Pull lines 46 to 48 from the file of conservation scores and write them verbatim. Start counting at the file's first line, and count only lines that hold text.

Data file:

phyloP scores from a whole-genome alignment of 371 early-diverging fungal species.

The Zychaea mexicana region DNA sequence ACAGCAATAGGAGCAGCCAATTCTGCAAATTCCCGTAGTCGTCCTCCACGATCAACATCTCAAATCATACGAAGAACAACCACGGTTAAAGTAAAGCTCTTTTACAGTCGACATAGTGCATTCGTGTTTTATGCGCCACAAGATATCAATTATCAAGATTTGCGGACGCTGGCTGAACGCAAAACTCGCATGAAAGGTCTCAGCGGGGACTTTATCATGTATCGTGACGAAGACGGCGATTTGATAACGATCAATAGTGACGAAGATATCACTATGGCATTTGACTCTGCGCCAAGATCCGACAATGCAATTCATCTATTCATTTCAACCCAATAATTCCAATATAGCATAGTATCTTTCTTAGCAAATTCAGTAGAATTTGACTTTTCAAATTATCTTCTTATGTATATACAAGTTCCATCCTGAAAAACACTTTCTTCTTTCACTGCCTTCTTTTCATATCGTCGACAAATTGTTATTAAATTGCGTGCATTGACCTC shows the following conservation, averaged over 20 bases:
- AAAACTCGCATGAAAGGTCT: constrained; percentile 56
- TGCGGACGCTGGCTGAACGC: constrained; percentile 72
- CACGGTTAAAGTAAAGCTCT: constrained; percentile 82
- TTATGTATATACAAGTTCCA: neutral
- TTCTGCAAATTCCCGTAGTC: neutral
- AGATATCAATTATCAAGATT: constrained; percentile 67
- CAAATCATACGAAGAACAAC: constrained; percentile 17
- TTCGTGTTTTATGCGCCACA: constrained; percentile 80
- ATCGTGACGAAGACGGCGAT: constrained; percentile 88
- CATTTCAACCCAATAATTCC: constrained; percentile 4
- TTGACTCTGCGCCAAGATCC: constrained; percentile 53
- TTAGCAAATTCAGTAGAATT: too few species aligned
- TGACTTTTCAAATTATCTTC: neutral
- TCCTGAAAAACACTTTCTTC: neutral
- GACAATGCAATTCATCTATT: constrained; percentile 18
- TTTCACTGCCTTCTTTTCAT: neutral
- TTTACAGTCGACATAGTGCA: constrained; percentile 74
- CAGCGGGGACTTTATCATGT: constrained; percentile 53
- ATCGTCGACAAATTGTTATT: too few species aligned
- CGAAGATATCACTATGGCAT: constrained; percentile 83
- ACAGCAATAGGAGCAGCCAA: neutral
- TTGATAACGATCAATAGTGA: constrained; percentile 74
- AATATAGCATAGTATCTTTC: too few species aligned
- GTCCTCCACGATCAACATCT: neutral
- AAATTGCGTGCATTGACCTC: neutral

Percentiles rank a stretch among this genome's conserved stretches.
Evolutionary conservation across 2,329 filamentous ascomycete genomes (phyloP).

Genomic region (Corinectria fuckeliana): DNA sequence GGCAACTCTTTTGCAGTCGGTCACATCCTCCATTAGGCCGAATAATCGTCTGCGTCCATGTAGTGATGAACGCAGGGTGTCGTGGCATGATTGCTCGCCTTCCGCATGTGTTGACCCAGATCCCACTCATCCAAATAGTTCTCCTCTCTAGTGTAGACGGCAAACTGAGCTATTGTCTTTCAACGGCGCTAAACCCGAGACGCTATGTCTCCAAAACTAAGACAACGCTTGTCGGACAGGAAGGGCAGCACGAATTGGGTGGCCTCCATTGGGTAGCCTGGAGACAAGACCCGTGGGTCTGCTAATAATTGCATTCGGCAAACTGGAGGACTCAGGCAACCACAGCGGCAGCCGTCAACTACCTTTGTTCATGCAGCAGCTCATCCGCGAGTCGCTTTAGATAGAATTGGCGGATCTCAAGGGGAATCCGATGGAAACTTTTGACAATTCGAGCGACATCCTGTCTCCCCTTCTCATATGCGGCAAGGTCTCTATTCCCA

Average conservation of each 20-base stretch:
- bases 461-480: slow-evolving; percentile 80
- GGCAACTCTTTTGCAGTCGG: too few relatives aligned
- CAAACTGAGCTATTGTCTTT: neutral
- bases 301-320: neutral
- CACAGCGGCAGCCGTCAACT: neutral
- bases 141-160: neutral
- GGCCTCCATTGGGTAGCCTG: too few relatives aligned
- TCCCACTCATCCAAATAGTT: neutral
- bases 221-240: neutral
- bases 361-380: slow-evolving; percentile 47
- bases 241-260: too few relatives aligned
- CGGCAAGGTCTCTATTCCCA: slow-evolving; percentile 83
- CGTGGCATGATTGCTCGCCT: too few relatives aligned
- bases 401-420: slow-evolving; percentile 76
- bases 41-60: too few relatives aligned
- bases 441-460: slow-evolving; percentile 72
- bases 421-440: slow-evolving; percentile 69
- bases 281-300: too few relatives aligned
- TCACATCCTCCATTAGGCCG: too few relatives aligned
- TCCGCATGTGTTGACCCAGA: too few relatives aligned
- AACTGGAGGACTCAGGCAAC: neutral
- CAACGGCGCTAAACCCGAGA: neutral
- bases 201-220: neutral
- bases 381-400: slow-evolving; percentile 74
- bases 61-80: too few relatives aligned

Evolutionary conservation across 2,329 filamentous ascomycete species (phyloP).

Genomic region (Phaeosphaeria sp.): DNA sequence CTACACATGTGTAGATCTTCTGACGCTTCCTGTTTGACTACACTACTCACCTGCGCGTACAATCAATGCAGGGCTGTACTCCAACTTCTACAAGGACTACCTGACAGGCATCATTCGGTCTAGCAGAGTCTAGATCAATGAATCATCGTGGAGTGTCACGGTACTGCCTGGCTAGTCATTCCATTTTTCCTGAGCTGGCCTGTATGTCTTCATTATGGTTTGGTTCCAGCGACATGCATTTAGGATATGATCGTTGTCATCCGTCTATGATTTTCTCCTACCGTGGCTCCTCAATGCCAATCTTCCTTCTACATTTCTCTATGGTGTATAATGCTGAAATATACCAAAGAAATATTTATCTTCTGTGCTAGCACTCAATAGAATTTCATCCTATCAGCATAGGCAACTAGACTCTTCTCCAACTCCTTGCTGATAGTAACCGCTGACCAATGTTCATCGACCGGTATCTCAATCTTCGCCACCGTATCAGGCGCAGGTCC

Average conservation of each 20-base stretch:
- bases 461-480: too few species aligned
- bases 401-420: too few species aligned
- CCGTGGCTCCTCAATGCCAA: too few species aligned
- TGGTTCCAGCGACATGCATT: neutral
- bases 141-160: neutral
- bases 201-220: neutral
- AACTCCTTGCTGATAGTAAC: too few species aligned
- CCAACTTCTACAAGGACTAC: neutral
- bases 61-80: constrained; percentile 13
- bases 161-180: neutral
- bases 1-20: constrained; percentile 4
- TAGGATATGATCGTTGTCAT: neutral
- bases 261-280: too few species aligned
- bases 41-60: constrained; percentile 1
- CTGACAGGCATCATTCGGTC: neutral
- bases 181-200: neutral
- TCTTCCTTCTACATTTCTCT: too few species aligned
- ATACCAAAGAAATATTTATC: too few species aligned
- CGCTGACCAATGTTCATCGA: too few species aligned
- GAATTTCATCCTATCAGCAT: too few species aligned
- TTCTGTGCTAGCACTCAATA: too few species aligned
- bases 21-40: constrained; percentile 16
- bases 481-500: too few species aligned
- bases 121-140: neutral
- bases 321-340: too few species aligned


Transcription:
- bases 41-60: too few relatives aligned
- bases 441-460: slow-evolving; percentile 72
- bases 421-440: slow-evolving; percentile 69